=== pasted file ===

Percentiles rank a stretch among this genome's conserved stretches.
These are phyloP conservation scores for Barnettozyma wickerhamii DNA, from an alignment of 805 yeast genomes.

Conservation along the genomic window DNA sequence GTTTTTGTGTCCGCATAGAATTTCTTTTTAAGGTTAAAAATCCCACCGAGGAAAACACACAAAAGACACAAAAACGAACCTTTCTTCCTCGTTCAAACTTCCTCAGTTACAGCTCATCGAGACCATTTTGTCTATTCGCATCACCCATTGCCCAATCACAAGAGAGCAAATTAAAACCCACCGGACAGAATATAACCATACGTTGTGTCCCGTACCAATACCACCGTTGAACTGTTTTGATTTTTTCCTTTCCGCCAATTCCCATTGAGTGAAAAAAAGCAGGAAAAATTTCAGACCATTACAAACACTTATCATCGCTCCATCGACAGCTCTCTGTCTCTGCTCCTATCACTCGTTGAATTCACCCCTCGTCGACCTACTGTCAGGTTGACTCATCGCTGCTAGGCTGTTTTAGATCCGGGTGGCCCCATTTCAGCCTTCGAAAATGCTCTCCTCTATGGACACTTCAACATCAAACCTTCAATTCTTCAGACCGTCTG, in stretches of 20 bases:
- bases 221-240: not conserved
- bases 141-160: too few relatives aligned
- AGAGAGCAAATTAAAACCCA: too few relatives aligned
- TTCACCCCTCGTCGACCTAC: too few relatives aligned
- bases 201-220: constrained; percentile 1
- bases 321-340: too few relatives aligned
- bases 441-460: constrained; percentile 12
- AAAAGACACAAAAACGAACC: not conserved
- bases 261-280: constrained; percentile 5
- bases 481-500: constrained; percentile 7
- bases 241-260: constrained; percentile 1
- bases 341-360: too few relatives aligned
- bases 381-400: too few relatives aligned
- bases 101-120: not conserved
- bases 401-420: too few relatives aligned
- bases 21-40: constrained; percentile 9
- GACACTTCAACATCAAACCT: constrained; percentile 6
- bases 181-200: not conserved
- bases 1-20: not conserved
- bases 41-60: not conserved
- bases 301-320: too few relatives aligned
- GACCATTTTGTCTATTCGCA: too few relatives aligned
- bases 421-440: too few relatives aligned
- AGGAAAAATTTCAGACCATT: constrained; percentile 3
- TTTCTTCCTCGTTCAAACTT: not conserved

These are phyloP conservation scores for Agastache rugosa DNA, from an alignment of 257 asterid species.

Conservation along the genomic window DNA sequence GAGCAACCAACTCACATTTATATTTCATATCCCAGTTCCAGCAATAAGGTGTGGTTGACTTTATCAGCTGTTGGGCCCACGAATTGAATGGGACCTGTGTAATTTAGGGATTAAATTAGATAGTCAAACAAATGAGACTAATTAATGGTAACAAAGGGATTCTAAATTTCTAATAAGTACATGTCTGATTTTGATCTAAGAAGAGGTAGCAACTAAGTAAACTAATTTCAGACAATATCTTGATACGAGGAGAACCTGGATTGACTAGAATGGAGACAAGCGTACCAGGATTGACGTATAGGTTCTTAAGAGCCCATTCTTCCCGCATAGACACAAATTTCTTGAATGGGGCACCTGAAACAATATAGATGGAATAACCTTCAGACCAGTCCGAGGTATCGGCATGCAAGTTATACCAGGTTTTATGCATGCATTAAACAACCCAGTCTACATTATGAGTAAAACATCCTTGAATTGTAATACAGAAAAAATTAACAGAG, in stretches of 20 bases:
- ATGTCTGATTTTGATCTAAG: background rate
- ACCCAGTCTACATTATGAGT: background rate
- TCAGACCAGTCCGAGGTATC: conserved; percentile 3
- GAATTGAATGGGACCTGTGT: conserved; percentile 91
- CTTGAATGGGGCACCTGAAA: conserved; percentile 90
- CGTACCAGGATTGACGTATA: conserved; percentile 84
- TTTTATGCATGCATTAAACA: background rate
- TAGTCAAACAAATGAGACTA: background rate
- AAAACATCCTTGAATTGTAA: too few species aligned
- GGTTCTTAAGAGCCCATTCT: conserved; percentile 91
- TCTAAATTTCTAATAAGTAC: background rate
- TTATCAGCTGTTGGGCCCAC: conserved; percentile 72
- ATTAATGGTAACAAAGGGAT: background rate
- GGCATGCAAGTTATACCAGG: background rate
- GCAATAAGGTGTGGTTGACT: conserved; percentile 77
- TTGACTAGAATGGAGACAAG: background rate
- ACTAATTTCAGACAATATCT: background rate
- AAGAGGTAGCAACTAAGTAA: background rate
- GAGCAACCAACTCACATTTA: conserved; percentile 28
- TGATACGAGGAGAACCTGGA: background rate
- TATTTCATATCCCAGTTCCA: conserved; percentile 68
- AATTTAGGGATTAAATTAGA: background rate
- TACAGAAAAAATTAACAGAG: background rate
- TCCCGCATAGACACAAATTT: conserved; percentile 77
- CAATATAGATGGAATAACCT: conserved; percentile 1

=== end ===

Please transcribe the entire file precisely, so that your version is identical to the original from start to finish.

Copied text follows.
Percentiles rank a stretch among this genome's conserved stretches.
These are phyloP conservation scores for Barnettozyma wickerhamii DNA, from an alignment of 805 yeast genomes.

Conservation along the genomic window DNA sequence GTTTTTGTGTCCGCATAGAATTTCTTTTTAAGGTTAAAAATCCCACCGAGGAAAACACACAAAAGACACAAAAACGAACCTTTCTTCCTCGTTCAAACTTCCTCAGTTACAGCTCATCGAGACCATTTTGTCTATTCGCATCACCCATTGCCCAATCACAAGAGAGCAAATTAAAACCCACCGGACAGAATATAACCATACGTTGTGTCCCGTACCAATACCACCGTTGAACTGTTTTGATTTTTTCCTTTCCGCCAATTCCCATTGAGTGAAAAAAAGCAGGAAAAATTTCAGACCATTACAAACACTTATCATCGCTCCATCGACAGCTCTCTGTCTCTGCTCCTATCACTCGTTGAATTCACCCCTCGTCGACCTACTGTCAGGTTGACTCATCGCTGCTAGGCTGTTTTAGATCCGGGTGGCCCCATTTCAGCCTTCGAAAATGCTCTCCTCTATGGACACTTCAACATCAAACCTTCAATTCTTCAGACCGTCTG, in stretches of 20 bases:
- bases 221-240: not conserved
- bases 141-160: too few relatives aligned
- AGAGAGCAAATTAAAACCCA: too few relatives aligned
- TTCACCCCTCGTCGACCTAC: too few relatives aligned
- bases 201-220: constrained; percentile 1
- bases 321-340: too few relatives aligned
- bases 441-460: constrained; percentile 12
- AAAAGACACAAAAACGAACC: not conserved
- bases 261-280: constrained; percentile 5
- bases 481-500: constrained; percentile 7
- bases 241-260: constrained; percentile 1
- bases 341-360: too few relatives aligned
- bases 381-400: too few relatives aligned
- bases 101-120: not conserved
- bases 401-420: too few relatives aligned
- bases 21-40: constrained; percentile 9
- GACACTTCAACATCAAACCT: constrained; percentile 6
- bases 181-200: not conserved
- bases 1-20: not conserved
- bases 41-60: not conserved
- bases 301-320: too few relatives aligned
- GACCATTTTGTCTATTCGCA: too few relatives aligned
- bases 421-440: too few relatives aligned
- AGGAAAAATTTCAGACCATT: constrained; percentile 3
- TTTCTTCCTCGTTCAAACTT: not conserved

These are phyloP conservation scores for Agastache rugosa DNA, from an alignment of 257 asterid species.

Conservation along the genomic window DNA sequence GAGCAACCAACTCACATTTATATTTCATATCCCAGTTCCAGCAATAAGGTGTGGTTGACTTTATCAGCTGTTGGGCCCACGAATTGAATGGGACCTGTGTAATTTAGGGATTAAATTAGATAGTCAAACAAATGAGACTAATTAATGGTAACAAAGGGATTCTAAATTTCTAATAAGTACATGTCTGATTTTGATCTAAGAAGAGGTAGCAACTAAGTAAACTAATTTCAGACAATATCTTGATACGAGGAGAACCTGGATTGACTAGAATGGAGACAAGCGTACCAGGATTGACGTATAGGTTCTTAAGAGCCCATTCTTCCCGCATAGACACAAATTTCTTGAATGGGGCACCTGAAACAATATAGATGGAATAACCTTCAGACCAGTCCGAGGTATCGGCATGCAAGTTATACCAGGTTTTATGCATGCATTAAACAACCCAGTCTACATTATGAGTAAAACATCCTTGAATTGTAATACAGAAAAAATTAACAGAG, in stretches of 20 bases:
- ATGTCTGATTTTGATCTAAG: background rate
- ACCCAGTCTACATTATGAGT: background rate
- TCAGACCAGTCCGAGGTATC: conserved; percentile 3
- GAATTGAATGGGACCTGTGT: conserved; percentile 91
- CTTGAATGGGGCACCTGAAA: conserved; percentile 90
- CGTACCAGGATTGACGTATA: conserved; percentile 84
- TTTTATGCATGCATTAAACA: background rate
- TAGTCAAACAAATGAGACTA: background rate
- AAAACATCCTTGAATTGTAA: too few species aligned
- GGTTCTTAAGAGCCCATTCT: conserved; percentile 91
- TCTAAATTTCTAATAAGTAC: background rate
- TTATCAGCTGTTGGGCCCAC: conserved; percentile 72
- ATTAATGGTAACAAAGGGAT: background rate
- GGCATGCAAGTTATACCAGG: background rate
- GCAATAAGGTGTGGTTGACT: conserved; percentile 77
- TTGACTAGAATGGAGACAAG: background rate
- ACTAATTTCAGACAATATCT: background rate
- AAGAGGTAGCAACTAAGTAA: background rate
- GAGCAACCAACTCACATTTA: conserved; percentile 28
- TGATACGAGGAGAACCTGGA: background rate
- TATTTCATATCCCAGTTCCA: conserved; percentile 68
- AATTTAGGGATTAAATTAGA: background rate
- TACAGAAAAAATTAACAGAG: background rate
- TCCCGCATAGACACAAATTT: conserved; percentile 77
- CAATATAGATGGAATAACCT: conserved; percentile 1